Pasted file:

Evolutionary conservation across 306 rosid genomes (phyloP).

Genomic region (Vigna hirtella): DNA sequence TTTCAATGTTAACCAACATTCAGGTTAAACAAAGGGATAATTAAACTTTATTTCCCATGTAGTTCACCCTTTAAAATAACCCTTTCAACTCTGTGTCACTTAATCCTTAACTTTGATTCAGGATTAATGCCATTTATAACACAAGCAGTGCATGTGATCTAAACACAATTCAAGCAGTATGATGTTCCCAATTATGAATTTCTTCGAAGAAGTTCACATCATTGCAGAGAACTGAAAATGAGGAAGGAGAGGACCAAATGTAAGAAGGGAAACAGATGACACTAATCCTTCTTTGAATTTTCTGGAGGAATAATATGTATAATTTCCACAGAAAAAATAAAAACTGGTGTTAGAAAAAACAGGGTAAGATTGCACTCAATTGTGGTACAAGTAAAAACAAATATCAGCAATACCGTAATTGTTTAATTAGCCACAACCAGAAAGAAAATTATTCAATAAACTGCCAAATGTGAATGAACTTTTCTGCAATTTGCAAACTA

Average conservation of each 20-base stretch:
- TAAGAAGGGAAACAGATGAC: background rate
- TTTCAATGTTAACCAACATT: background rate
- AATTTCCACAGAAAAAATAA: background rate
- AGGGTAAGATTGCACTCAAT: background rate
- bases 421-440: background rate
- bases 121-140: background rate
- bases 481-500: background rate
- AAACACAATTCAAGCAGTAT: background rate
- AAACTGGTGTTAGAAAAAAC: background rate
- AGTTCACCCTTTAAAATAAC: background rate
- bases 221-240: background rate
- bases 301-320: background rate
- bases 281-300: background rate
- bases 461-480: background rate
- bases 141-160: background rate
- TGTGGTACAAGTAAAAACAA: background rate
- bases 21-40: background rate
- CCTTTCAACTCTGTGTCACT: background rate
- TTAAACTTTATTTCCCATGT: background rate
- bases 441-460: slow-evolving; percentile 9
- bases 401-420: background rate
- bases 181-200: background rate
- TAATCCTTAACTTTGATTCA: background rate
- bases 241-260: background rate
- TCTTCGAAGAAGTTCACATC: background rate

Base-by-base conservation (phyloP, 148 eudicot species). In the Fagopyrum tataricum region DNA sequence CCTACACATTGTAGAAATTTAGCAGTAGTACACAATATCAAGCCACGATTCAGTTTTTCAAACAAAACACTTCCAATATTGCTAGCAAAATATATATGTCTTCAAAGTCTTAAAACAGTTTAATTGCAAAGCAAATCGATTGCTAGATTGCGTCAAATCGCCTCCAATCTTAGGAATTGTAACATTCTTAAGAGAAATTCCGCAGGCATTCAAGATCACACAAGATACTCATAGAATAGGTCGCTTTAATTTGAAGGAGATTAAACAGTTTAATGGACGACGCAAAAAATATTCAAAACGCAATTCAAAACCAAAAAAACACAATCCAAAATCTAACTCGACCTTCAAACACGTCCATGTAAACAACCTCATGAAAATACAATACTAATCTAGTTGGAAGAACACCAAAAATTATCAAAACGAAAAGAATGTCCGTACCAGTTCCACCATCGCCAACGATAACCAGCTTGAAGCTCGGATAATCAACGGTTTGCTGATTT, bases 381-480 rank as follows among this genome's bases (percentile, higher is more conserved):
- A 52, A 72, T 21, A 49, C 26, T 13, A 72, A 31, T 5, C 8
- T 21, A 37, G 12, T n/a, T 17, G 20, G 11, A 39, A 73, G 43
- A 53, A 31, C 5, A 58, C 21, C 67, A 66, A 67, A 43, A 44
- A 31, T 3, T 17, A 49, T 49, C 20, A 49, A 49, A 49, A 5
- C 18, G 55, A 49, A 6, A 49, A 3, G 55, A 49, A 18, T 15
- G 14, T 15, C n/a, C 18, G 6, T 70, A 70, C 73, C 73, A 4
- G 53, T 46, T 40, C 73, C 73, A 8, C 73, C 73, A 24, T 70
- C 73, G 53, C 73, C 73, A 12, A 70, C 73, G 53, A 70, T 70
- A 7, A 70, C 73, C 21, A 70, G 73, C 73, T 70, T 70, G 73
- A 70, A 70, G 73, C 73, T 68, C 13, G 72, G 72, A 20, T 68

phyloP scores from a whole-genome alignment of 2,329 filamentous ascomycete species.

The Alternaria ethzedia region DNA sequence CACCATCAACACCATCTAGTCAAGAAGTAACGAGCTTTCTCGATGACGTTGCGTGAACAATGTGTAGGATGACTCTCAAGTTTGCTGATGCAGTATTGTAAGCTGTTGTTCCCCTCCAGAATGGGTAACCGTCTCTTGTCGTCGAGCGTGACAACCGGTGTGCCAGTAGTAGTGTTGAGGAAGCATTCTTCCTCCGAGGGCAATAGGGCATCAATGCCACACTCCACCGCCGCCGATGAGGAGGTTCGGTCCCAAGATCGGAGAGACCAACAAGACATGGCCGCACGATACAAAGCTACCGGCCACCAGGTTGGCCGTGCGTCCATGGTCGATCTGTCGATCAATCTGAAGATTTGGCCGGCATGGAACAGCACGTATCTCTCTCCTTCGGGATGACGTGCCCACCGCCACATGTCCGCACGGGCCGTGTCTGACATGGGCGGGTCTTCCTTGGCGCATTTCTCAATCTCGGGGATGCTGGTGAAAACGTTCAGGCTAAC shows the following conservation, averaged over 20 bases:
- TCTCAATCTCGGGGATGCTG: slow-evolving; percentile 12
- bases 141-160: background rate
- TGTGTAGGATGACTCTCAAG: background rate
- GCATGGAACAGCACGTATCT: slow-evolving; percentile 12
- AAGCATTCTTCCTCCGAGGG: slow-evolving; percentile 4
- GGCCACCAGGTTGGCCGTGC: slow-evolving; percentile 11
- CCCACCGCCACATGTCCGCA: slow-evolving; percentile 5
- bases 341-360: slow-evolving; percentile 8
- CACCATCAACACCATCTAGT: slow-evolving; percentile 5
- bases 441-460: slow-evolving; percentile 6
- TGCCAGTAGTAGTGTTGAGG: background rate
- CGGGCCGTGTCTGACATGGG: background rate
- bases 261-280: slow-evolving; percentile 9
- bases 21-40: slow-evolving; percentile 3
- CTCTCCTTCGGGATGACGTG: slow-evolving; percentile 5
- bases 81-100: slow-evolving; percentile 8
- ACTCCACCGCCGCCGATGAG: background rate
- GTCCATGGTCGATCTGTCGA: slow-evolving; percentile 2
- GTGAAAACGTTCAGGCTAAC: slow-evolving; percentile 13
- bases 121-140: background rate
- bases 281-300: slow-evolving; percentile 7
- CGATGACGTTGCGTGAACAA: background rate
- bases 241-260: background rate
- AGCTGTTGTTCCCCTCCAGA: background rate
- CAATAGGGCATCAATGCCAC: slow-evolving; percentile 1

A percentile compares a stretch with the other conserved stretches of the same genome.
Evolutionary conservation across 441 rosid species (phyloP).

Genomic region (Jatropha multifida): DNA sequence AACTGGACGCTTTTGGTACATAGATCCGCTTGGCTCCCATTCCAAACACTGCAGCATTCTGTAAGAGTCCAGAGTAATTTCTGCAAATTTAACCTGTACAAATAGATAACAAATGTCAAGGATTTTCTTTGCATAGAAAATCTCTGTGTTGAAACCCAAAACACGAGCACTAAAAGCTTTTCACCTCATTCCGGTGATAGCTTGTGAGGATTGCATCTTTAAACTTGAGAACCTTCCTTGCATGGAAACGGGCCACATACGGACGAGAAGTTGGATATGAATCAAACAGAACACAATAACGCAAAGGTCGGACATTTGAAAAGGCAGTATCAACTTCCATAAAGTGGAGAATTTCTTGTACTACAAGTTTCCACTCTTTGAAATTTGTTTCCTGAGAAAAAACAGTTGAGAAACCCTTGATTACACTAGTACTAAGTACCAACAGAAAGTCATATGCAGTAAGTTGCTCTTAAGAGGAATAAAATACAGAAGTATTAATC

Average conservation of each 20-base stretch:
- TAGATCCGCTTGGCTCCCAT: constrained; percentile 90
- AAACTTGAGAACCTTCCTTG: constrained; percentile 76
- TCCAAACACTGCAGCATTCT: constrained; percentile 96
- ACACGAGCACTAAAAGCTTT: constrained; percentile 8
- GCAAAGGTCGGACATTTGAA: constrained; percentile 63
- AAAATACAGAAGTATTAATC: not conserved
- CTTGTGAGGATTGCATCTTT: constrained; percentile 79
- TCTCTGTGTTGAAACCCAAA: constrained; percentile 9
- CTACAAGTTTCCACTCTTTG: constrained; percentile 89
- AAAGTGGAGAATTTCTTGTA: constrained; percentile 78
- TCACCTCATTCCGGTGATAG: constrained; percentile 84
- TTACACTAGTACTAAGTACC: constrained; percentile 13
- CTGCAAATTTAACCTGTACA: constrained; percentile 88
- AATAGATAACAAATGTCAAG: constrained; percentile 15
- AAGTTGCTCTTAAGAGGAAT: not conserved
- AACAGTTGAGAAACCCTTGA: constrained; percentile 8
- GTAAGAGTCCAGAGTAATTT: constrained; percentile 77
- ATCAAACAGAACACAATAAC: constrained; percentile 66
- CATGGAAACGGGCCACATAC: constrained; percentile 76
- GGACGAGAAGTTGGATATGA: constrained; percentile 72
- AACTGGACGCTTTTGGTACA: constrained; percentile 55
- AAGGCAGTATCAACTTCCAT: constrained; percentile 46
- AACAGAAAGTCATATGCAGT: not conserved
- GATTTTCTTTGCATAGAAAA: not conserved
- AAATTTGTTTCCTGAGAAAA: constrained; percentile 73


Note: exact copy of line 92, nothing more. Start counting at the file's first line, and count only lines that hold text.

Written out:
- AAGGCAGTATCAACTTCCAT: constrained; percentile 46